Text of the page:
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Lubrication Specifications

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temperature range
service classification
S.A.E. Viscosity Specification

Engine and Carb Dashpots*

Above 14°F (-10°C)


SAE 10 W/50; SAE 20 W/50;
SAE 10 W/40; SAE 20 W/40


-5°F to 50°F (-20°C to + 10°C)


SAE 10 W/30; SAE 10 W/40;
SAE 10 W/50


Below 14°F (-10°C)


SAE 5 W/20; SAE 5 W/30

Gearbox/ Overdrive**

Above 30°F (0°C)
Below 30°F (0°C)

GL4 or GL1**

SAE 90 Hypoid oil
SAE 80 Hypoid oil
(or Castrol EP90 or EP75W90)

Final Drive

Above 30°F (0°C)
Below 30°F (0°C)


SAE 90 Hypoid oil
SAE 80 Hypoid oil
(or Castrol EP90)




EP or SAE 90 Hypoid gear oil not grease!

Steering Rack Hubs & Chassis Grease Points


NLGI 2 Multipurpose Grease


Brake and Clutch Fluid


if in a bind: SAE Specification J.1703d and DOT3 (FMV SS116)



Permanent type ethylene glycol base with suitable inhibitor for mixed metal systems

Windshield Washer

Windshield Washer Antifreeze Fluid (Proprietary Brands)

*Lighter oil can be used if car is running rich during acceleration. Our carbs are set up so that a thicker oil will resist the carb's piston's attempt to rise in the dashpot for just long enough that the engine's increased load (when the throttle is opened) will pull more fuel across the bridge; this enriches the mixture and temporarily bumps power up to help the engine achieve higher speed more readily. A light oil will allow the piston to rise very fast allowing much more air... creating a lean mixture.
Also, air tempature will effect the "thickness" of the oil. Colder = thicker. Engine oil (in the summer) is recommended for heavier damping. For light damping (in the winter), Marvel Mystery Oil is excellent or even 3 in 1 or sewing machine oil (remember, these thin oils will need to be topped up more as they leak out easier.)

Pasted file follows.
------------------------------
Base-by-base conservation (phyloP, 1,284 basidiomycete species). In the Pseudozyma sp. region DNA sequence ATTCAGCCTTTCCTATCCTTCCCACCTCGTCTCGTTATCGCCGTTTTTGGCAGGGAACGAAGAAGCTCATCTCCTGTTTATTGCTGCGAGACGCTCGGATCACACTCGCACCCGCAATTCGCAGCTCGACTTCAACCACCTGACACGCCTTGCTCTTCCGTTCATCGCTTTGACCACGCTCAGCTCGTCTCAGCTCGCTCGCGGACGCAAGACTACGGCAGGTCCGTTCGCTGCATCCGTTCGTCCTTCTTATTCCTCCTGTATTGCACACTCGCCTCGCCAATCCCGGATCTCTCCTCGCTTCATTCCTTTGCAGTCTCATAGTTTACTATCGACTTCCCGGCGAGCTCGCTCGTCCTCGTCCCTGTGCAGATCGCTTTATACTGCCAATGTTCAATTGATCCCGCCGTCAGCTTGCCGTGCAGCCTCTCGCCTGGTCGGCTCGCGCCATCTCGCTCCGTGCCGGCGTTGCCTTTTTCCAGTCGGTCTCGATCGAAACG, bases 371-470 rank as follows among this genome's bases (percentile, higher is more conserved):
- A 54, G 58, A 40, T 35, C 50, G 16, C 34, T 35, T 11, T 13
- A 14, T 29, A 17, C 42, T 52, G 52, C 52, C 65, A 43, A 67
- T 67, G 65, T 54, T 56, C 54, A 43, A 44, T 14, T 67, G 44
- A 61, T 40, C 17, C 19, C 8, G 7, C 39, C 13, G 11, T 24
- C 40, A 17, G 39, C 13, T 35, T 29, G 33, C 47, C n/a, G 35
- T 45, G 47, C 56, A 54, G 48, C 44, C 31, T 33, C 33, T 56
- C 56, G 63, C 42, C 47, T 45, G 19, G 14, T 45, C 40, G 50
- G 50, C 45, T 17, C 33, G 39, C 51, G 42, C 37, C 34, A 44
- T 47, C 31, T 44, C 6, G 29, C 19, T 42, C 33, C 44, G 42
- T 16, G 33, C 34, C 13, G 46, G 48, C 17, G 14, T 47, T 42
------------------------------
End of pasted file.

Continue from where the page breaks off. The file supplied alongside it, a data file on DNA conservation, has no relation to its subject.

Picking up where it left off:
Due to tuning, engine condition etc, the car many respond differently, so experiment... just don't change anything else while you're doing it. You can play with different oils on the same day, just blow it out or soak it up with a paper towel, so you can see the difference. If you see no difference with vastly different viscosity, something is wrong somewhere else.

**It is essential to use an EP (extreme pressure) oil to GL4 spec only for the diff and overdrive. DO NOT USE GL5. Virtually all oils now sold are to GL5 spec and will "melt" the copper washers in the diff. 80W90 GL1 is another great alternative. The GL1 can be found locally at Tractor Supply, farm stores or marine supply stores.
Mineral oils are usually EP90, semi synthetics etc can be EP75W90.
It is the sulphur and/or zinc based EP (extreme pressure) additives in the GL5 oil that can react with yellow metals above 200 deg. F and "melt" them.

The gearbox isn't so particular and any spec of EP oil can be used - as there is so little in there it is generally preferable to buy the most expensive as it will probably be the best.


non-US market

US market


37.6 liters

9.9 gallons

Engine oil with filter change

4.5 liters

4.75 quarts

Engine oil without filter change

4.0 liters

4.25 quarts


0.85 liters

0.9 quarts

Gearbox with overdrive

1.35 litres

1.4 quarts

Final Drive

0.57 liters

.6 quarts

Cooling System

4.5 liters

4.75 quarts (1.2 gallons)

-1975 Spitfire Owners Manual and other sources

Carb Dashpot Level:
The dashpot should be filled to such a level that the damper (the knob on top of the carb) meets resistance when its threads are about 1/4" above the dashpot. If in doubt, fill to the top.

Another method (for SU's): To check the oil levels is to first remove your air filters. Raise each piston up into the bore with your finger. You should immediately feel resistance and it should start at the same point on each carb. If you feel any "free play" as you raise the piston (before the oil is raised in contact with the damper), then the level of oil in that carb is low.

Gearbox & Diff Oil Level:
Fill until oil drips out of the filler hole (up to the level of the filler hole).